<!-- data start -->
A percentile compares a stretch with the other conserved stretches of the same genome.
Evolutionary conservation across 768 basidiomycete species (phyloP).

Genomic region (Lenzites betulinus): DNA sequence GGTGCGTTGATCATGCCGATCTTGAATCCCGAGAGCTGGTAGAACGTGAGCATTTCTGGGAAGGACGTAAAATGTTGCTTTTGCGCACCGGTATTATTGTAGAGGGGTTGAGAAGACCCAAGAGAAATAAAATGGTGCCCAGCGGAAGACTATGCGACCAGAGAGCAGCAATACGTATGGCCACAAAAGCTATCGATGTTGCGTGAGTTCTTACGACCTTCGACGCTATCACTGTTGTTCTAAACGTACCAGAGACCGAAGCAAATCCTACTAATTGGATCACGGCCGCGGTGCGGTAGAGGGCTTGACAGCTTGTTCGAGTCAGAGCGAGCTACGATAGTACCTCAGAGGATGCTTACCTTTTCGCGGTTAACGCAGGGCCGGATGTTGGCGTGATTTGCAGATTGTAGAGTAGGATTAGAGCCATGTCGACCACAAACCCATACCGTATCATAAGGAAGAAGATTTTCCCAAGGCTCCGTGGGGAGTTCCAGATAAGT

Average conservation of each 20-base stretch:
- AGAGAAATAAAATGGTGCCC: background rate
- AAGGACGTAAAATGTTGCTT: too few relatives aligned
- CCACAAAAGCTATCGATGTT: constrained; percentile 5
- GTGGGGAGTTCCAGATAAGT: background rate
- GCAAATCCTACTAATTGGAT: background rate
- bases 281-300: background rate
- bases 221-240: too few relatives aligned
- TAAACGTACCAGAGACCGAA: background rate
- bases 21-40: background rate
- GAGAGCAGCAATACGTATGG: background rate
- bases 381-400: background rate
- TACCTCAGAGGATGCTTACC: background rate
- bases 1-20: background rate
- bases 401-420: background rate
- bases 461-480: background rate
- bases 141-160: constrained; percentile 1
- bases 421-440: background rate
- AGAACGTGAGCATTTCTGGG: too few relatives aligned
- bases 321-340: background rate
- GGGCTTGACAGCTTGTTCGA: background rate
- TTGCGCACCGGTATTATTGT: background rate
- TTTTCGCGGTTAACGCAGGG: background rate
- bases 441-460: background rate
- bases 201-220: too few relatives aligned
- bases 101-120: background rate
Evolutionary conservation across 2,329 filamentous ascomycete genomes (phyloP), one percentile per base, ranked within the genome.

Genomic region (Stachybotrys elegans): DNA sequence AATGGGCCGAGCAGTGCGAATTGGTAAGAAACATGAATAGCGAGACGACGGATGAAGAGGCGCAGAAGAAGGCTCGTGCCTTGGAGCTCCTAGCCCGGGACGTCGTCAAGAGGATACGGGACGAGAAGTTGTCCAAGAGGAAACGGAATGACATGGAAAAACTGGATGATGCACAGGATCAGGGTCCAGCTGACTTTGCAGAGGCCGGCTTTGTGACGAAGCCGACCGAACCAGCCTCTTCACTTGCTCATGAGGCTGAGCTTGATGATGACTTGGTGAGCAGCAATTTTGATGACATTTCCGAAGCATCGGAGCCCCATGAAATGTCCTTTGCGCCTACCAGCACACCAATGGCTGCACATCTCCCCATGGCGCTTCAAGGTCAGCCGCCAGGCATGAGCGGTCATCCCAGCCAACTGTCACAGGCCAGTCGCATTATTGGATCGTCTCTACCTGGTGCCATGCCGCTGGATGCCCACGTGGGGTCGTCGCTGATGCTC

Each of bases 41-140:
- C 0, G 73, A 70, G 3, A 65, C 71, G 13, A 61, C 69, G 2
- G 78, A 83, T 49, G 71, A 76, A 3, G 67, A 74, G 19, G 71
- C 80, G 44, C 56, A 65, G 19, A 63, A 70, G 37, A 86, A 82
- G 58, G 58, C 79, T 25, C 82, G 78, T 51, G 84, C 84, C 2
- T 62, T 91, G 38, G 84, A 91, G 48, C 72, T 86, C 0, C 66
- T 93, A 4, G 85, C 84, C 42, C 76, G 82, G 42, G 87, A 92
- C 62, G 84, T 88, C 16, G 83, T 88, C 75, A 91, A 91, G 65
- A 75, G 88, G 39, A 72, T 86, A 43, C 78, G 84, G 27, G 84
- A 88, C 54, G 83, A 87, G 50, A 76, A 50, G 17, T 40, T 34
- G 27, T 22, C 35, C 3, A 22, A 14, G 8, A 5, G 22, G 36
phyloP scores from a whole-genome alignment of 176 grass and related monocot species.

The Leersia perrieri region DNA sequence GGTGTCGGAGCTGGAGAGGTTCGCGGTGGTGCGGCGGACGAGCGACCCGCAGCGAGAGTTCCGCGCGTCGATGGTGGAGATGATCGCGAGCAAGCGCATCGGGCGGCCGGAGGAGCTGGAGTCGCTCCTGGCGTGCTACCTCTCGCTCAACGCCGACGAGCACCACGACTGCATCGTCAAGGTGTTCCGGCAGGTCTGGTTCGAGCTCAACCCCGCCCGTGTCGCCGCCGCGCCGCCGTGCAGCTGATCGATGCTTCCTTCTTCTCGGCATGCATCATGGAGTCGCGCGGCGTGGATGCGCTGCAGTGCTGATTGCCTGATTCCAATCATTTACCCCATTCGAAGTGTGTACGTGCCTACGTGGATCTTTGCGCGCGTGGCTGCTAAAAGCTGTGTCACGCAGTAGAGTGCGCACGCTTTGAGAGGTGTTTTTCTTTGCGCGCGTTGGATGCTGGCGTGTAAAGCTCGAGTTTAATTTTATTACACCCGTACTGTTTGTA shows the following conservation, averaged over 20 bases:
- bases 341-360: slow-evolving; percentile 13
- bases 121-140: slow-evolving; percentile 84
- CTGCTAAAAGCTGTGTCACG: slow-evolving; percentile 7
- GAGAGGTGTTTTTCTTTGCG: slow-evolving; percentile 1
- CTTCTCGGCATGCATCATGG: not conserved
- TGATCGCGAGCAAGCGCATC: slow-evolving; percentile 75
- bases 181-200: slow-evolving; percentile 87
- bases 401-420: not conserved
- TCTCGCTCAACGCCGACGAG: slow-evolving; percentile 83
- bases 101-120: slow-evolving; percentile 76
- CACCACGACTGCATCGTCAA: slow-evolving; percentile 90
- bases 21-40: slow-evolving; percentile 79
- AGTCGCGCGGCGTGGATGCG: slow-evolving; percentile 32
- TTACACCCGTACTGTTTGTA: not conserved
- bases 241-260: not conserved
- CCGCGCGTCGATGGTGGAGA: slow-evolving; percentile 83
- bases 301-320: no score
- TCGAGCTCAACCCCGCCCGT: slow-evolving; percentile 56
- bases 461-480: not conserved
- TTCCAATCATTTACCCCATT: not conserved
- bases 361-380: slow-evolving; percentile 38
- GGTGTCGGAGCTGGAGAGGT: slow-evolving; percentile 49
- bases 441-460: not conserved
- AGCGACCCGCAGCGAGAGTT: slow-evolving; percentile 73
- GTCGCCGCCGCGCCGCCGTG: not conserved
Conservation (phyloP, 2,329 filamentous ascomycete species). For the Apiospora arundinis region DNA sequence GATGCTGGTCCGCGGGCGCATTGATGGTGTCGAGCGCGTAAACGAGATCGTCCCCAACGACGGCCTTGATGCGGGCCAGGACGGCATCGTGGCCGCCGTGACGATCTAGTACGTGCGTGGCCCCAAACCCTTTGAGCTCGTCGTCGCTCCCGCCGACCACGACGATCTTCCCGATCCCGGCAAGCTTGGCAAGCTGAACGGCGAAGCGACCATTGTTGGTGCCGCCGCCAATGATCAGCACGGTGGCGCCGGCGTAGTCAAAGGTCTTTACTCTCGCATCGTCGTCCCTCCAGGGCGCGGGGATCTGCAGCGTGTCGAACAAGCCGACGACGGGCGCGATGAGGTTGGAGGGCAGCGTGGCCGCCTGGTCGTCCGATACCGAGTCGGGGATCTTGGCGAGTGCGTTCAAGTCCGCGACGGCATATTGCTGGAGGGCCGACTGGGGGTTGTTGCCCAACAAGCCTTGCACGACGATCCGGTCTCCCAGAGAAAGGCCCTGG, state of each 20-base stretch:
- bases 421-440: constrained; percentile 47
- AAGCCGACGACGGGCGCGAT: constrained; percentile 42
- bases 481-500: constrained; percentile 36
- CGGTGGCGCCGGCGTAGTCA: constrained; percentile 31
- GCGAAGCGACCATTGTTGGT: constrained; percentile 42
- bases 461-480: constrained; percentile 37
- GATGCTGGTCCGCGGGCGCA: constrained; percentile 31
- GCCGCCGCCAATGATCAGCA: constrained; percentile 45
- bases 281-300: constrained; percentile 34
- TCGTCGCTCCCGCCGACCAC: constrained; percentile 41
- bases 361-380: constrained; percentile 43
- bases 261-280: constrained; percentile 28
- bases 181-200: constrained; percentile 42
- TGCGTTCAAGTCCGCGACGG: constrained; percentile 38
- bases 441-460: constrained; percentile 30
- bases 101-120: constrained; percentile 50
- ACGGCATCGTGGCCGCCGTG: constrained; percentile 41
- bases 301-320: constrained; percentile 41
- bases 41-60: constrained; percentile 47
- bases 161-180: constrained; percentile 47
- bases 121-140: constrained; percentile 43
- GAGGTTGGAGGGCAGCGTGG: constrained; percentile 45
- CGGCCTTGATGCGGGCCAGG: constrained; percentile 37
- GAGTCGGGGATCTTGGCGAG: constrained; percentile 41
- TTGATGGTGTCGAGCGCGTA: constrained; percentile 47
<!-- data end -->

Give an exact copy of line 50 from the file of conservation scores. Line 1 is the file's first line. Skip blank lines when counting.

- TGATCGCGAGCAAGCGCATC: slow-evolving; percentile 75